Taking advantage of a long-standing collaboration with the Wuhan University of Science and Technology, researchers from the Luxembourg Centre for Systems Biomedicine (LCSB) at the University of Luxembourg conducted a study based on blood samples from Chinese COVID-19 patients. They developed machine learning tools to identify crucial biomarkers of disease severity. Their results, recently published in the scientific journal Nature Machine Intelligence, highlight three parameters that can be used to predict the survival of individual patients with more than 90% accuracy: the levels of lactic dehydrogenase, high-sensitivity C-reactive protein and lymphocytes present in the blood.
The number of COVID-19 cases is putting a high pressure on healthcare services worldwide, making accurate and early clinical assessment of the disease severity vital. Unfortunately, there is currently no available biomarker to distinguish patients who require immediate medical attention. To support decision making and logistical planning in hospitals, LCSB researchers and collaborators from Huazhong University of Science and Technology, Wuhan University of Science and Technology and HUST-Wuxi Research Institute focused on developing a simple formula to predict patients at the highest risk, allowing them to quickly benefit from emergency care and potentially reducing the mortality rate.
This study leveraged a database of blood samples collected from 485 patients of the Tongji Hospital that admitted most severe COVID-19 cases in Wuhan. The clinical outcomes of these patients were followed up to 24 February: 298 recovered from the virus, while the remaining 187 died. “We retrospectively analysed the multiple blood samples taken throughout their stay at the hospital to identify and validate robust and meaningful markers of mortality risk,” explain Prof. Jorge Goncalves, head of the Systems Control group at the LCSB and co-author of the publication.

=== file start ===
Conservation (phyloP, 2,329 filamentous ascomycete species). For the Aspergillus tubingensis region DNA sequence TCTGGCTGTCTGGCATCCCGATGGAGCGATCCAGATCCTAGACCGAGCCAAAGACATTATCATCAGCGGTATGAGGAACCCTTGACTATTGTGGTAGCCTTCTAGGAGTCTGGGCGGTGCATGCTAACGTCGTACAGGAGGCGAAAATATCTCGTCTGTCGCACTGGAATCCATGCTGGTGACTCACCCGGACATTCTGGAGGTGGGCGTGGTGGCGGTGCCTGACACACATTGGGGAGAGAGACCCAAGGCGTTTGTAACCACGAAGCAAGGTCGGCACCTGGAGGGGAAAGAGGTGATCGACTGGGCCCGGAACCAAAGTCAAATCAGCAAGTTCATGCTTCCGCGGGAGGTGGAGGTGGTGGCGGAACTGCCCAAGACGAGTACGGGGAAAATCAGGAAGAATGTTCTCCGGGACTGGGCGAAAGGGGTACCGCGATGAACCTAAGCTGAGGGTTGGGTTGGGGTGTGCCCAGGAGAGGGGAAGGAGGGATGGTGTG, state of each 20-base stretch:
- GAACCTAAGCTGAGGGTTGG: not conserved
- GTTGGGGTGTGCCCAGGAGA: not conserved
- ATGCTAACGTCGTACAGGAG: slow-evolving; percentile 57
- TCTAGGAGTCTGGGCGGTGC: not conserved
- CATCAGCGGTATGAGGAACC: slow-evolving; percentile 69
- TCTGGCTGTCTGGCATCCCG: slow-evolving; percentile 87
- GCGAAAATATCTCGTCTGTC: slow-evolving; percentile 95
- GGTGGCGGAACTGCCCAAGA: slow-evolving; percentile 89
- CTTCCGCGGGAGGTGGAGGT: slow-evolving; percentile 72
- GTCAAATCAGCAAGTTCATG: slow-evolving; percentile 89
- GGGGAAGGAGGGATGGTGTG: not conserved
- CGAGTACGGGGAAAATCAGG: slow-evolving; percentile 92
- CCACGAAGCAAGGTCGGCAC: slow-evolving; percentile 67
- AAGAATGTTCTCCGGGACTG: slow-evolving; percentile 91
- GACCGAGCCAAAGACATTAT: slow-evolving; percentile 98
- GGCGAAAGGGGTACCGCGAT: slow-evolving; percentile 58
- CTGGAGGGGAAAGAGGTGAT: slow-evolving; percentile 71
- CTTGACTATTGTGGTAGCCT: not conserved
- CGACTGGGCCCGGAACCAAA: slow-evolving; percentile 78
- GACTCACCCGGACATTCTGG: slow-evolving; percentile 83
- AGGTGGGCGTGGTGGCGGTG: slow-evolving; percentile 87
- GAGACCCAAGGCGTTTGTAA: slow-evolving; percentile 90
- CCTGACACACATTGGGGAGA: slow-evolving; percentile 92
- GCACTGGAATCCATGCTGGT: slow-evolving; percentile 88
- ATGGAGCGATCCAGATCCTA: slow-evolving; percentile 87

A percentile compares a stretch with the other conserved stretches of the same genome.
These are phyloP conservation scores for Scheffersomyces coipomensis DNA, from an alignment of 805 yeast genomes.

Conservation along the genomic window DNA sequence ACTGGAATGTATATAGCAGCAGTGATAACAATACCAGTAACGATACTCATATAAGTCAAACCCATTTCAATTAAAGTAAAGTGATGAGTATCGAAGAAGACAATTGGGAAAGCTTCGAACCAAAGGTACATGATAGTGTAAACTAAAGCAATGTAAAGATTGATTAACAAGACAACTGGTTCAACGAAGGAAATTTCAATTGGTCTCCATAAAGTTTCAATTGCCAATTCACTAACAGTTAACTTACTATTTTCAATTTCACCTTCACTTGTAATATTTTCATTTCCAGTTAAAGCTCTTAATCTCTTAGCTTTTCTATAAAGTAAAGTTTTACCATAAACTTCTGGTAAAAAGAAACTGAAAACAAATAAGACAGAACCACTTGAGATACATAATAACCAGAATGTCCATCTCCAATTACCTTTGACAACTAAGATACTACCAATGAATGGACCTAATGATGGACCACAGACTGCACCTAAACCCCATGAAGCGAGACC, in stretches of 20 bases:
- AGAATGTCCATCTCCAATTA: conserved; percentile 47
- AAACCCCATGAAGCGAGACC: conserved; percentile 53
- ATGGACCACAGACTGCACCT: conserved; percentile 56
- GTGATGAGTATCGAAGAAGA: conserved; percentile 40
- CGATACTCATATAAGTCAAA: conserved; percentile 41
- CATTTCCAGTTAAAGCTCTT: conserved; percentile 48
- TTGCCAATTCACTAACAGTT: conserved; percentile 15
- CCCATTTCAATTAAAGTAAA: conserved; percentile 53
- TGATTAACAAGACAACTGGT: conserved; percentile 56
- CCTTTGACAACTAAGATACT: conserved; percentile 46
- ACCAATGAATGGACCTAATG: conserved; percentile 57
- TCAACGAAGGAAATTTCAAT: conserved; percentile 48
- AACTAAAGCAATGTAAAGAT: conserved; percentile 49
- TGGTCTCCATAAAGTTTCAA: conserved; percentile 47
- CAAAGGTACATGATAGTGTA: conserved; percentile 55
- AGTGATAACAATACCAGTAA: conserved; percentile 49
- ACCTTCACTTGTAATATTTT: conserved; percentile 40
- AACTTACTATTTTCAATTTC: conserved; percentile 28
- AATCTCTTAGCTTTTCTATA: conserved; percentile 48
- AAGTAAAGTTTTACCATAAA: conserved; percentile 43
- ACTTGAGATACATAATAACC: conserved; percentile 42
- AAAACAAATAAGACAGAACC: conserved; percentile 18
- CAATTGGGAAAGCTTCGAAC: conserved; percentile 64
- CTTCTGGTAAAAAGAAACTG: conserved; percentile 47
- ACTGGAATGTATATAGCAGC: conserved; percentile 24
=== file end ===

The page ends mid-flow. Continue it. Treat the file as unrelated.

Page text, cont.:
The researchers used a mathematical modelling approach based on state-of-the-art machine learning algorithms. Out of 84 clinical measurements, their model selected three key features. First, the concentration of lactic dehydrogenase (LDH): an increase in this enzyme is regarded as a common sign of tissue damage. The second parameter is a higher level of the high-sensitivity C-reactive protein (hs-CRP), which reflects a persistent state of inflammation. A low count of lymphocytes, one of the main types of immune cells, constitutes the third biomarker. For each of them, the researchers defined specific thresholds above or under which patients are at risk.
“The next step was to construct a simplified and clinically operable tool,” details Dr Laurent Mombaerts, a LCSB researcher who was involved in the study. “We created a three steps decision tree, validated it using the data collected in Wuhan and showed that this simple model can accurately predict the outcome of patients, regardless of their original diagnosis upon hospital admission.” On average, the model could predict the outcome of patients about 10 days in advance with a 90% accuracy.
As they had to strike a balance in order to keep the model practical and easy to interpret, the researchers are looking forward to testing it on larger datasets in order to increase its accuracy. Nevertheless, the study identified predictive and potentially life-saving biomarkers of disease severity. The three key features – LDH, hs-CRP and lymphocytes – can easily be collected and, in crowded hospitals with shortage of medical resources, this simple decision tree can help to quickly classify patients. In China, a website using this model is already available: doctors can simply enter the values measured for the three parameters and get the predicted outcome for the patient concerned. “It goes beyond identifying high-risk factors. It provides a simple and intuitive clinical test to recognise high-risk patients before irreversible damages occur,” emphasises Prof. Jorge Goncalves. This work also paves the way for using machine learning methods to help triage during large scale explosive epidemic such as this one.
Reference: Yan, L., Zhang, H., Goncalves, J. et al. An interpretable mortality prediction model for COVID-19 patients. Nat Mach Intell (2020). https://doi.org/10.1038/s42256-020-0180-7